Legal Q&A: late night trading and licence transfer

By Poppleston Allen

- Last updated on GMT

Keep a lid on it: don't let noise from your outlet escalate into a confrontation
Keep a lid on it: don't let noise from your outlet escalate into a confrontation
The latest legal Q&A from specialist licensing solicitors Poppleston Allen examines the laws around late night trading and licence transfer.

It’s been a late night

Q: I run a busy late-night bar in a fairly residential suburb of a major city. Until recently, there were a number of other bars also trading late but they have gradually closed down and I have now been left as the only late-night operation in the area. Just recently, I have been contacted by environmental health officers saying they have had a number of complaints from local residents relating to noise both from the music at the venue but also customers queuing to get in and leaving at closing time. Should I be worried about this?

A. Local residents together with an environmental health officer can make life difficult for you if you do not work with them towards a solution. There is always the risk of a noise abatement notice which, if breached, can lead to an unlimited  fine in the magistrates’ court and even seizure of music equipment.

There is also the risk of a review of your licence which could result in your hours being curtailed, the ability to have music being removed or, in the worst case, loss of the licence.

I would strongly suggest that you get on the front foot with this, make contact with the environmental health officer and arrange a meeting to try to determine the nature of the complaints. You may then need an acoustic consultant to advise on measures to minimise noise escape from the premises, but you will also have to look carefully at your operational measures in controlling noise from customers while queuing and leaving the premises.

At the very least, you need to be seen to be doing everything you can to minimise any disruption from those customers. If you aren’t proactive about this you do risk a rapid escalation of the problem.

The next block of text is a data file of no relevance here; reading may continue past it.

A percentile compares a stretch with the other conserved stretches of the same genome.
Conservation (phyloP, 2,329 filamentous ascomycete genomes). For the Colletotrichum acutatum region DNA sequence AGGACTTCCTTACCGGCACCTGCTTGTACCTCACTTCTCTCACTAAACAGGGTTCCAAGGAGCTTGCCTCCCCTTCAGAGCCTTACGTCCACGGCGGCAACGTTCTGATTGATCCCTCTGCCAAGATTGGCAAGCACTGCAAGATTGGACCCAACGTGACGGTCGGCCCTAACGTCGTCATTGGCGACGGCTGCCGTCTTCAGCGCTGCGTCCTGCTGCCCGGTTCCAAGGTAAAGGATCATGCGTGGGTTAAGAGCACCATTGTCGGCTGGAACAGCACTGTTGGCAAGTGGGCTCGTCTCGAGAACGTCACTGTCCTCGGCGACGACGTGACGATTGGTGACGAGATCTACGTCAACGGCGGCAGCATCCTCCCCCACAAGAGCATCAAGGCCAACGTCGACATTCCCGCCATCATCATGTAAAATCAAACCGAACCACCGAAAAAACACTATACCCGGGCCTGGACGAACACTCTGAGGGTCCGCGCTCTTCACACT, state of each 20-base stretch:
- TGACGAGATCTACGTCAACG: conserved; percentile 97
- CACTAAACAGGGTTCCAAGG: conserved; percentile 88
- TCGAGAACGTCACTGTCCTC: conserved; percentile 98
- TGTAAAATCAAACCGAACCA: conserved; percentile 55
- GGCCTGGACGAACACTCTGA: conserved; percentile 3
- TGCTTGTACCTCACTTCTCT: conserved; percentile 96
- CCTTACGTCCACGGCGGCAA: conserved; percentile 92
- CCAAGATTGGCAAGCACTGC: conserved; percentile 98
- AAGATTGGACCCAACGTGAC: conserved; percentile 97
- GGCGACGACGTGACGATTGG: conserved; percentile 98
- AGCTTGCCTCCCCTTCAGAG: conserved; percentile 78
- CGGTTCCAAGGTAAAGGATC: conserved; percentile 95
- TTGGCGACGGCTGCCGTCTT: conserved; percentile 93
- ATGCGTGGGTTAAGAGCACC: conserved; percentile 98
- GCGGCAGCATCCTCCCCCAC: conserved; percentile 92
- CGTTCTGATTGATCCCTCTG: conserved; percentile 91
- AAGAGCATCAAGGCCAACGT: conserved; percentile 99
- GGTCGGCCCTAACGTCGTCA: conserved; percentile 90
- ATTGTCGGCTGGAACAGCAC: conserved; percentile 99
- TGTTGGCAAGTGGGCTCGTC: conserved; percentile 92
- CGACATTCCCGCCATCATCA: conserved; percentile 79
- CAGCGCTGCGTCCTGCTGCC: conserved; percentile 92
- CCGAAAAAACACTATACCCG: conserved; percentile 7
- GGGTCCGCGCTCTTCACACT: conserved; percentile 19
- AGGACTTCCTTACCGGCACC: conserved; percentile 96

Transferring from a restaurant operation to a bar operation

Q: I am acquiring a business that has traded recently as a restaurant. I would like to open my own restaurant/bar operation in its place. I’m not sure whether I can simply take transfer of the licence or whether there is more I need to do? I have also heard that the previous operator may have been insolvent and am unsure what impact this will have on my plans?

A. If the licence is still in force then it should simply be a matter of taking transfer of the licence and then submitting a minor variation or variation application to substitute the proposed layout plans for your new operation.

You will also need to carefully review the conditions on the existing licence to make sure there are none that cause you an issue. As for a bar operation, it is important to make sure that there is no restaurant restriction on the existing licence which means that customers can only drink when having a meal. If that is the case then you may wish to seek to remove that condition, which is not always straightforward.

The best approach is to have early discussions with the authorities to make sure that there are no problems envisaged by your style of operation.

You should also make sure that the terms of your property deal are such that they are conditional upon you achieving a satisfactory licence to suit your style of operation. 

On the insolvency point, there is a possibility that the existing licence may have lapsed. There is a period of 28 days during which you can resurrect the existing licence but if that is passed you have no choice but to apply for a new licence.

Such an application should be feasible for an outlet that previously had a licence but the same points made previously in terms of pre-consultation and potential conditions apply. And make sure your acquisition is conditional upon achieving a satisfactory licence.

Related topics: Licensing law

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